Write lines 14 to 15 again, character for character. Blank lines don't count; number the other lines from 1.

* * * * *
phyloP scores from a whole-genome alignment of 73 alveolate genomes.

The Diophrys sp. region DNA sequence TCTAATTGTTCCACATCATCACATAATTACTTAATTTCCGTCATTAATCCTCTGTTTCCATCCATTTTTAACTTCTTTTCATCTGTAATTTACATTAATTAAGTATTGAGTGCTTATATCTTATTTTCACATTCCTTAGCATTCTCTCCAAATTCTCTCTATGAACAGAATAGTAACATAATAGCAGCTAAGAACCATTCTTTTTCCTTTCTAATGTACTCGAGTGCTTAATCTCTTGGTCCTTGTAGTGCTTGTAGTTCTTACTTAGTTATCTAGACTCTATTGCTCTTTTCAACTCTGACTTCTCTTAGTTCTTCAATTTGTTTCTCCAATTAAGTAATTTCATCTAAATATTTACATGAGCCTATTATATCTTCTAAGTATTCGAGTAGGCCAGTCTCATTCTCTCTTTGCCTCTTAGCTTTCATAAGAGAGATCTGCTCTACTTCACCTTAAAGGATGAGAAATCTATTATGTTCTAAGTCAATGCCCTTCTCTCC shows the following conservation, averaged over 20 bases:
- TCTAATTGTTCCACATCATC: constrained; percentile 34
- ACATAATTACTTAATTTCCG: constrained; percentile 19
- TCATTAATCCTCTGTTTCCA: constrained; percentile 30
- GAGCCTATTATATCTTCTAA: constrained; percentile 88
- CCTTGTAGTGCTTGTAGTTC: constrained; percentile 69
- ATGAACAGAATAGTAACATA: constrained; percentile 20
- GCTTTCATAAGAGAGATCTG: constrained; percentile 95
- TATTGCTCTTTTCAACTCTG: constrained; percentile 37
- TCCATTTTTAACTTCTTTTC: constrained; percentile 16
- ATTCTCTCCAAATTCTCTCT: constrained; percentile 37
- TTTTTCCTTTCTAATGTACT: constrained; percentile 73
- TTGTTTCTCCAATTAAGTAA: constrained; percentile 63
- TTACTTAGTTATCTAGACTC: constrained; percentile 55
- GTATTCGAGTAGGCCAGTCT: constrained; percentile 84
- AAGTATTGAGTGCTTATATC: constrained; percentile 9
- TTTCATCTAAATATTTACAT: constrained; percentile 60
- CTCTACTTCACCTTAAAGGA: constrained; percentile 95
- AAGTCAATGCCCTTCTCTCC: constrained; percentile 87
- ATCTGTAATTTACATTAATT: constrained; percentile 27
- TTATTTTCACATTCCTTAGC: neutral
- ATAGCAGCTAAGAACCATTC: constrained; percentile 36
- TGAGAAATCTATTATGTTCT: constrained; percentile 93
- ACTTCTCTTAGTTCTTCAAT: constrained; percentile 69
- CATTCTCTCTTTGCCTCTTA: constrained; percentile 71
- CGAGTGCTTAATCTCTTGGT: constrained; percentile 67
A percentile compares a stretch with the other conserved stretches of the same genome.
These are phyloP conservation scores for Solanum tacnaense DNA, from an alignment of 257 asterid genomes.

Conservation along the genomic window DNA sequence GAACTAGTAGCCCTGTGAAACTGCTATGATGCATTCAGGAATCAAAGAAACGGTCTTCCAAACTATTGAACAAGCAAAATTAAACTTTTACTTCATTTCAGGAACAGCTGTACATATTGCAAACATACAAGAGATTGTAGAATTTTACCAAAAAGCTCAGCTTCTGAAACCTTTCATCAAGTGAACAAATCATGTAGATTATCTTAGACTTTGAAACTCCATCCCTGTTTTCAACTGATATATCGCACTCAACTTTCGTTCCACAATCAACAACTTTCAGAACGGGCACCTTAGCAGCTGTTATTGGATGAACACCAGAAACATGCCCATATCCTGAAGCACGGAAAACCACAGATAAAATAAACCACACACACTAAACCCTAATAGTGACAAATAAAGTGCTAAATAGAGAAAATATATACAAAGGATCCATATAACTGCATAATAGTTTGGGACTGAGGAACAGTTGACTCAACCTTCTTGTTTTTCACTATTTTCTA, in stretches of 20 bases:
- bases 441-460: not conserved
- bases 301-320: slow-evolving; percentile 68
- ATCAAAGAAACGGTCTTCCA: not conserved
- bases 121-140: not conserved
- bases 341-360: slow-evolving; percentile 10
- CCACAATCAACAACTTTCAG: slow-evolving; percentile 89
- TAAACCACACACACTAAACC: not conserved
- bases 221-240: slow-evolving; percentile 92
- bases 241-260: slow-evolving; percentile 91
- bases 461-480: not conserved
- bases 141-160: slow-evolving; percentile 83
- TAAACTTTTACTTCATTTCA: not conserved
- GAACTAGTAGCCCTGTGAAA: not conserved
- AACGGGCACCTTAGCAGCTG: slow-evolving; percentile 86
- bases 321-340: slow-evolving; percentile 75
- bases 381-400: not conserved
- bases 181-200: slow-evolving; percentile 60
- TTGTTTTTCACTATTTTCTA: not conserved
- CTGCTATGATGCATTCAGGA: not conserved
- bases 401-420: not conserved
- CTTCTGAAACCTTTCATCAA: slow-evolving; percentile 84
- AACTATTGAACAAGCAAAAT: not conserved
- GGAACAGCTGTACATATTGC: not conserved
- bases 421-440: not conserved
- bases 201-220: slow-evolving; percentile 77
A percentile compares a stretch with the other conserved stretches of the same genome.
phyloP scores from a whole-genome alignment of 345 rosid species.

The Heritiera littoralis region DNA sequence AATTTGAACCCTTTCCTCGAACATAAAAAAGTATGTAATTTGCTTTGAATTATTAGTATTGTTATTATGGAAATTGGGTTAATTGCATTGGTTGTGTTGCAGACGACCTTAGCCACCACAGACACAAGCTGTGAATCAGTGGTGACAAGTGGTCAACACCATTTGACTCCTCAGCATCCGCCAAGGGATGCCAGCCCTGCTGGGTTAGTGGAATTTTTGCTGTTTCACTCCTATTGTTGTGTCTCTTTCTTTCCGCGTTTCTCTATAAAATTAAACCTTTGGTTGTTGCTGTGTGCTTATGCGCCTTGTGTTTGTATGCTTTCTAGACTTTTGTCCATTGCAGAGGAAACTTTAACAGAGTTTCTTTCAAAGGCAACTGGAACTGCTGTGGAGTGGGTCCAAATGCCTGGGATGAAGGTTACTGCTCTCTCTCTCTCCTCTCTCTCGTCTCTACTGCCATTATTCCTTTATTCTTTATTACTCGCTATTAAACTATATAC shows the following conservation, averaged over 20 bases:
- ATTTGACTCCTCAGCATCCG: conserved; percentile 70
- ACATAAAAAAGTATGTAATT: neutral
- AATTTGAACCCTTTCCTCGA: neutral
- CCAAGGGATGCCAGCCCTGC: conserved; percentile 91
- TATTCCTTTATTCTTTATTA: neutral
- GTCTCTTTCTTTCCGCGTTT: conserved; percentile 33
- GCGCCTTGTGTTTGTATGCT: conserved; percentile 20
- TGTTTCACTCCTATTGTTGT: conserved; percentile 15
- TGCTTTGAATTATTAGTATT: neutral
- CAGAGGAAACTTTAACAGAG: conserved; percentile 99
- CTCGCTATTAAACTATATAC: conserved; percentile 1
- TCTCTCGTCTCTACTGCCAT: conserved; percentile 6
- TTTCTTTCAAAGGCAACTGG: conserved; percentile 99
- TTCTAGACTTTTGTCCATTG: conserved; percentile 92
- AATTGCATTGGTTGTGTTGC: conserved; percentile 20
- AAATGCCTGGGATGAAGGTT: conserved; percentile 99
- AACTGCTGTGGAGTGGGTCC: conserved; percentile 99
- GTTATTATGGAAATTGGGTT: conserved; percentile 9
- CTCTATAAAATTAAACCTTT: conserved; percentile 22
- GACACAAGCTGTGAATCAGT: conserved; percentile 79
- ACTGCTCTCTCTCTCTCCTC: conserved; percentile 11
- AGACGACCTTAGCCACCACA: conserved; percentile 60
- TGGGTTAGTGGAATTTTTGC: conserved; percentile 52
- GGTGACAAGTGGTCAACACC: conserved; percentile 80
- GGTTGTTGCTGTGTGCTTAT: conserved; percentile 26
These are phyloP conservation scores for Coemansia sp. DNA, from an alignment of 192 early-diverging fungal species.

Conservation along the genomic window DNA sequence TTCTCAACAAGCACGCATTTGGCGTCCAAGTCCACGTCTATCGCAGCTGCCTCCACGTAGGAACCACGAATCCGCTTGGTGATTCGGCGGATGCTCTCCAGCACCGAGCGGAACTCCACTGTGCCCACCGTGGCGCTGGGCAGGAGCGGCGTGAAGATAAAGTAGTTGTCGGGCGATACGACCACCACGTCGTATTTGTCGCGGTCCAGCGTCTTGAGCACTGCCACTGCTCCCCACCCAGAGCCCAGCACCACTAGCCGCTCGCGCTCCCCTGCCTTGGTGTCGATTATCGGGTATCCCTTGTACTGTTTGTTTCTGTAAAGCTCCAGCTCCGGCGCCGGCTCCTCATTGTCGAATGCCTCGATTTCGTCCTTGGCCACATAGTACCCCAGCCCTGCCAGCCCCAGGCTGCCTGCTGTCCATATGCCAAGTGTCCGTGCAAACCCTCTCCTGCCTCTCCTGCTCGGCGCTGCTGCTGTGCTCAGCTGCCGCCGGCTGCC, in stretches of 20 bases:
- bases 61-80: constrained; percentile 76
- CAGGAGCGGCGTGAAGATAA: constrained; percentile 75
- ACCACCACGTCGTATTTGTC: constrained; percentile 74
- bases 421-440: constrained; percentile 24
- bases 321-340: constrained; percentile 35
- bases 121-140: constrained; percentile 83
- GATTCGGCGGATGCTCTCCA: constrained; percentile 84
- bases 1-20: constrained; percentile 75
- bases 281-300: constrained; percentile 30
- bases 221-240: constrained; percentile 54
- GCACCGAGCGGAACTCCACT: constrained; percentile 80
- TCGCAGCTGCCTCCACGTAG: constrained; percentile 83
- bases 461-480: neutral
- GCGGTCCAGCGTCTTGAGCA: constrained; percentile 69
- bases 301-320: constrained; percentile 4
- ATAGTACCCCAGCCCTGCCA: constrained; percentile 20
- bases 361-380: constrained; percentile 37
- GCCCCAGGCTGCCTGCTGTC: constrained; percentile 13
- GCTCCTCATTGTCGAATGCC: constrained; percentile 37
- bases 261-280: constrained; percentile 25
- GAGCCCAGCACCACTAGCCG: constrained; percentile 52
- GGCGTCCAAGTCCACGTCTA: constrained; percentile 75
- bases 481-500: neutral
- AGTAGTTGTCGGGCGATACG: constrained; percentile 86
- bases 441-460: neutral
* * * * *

- TTGTTTCTCCAATTAAGTAA: constrained; percentile 63
- TTACTTAGTTATCTAGACTC: constrained; percentile 55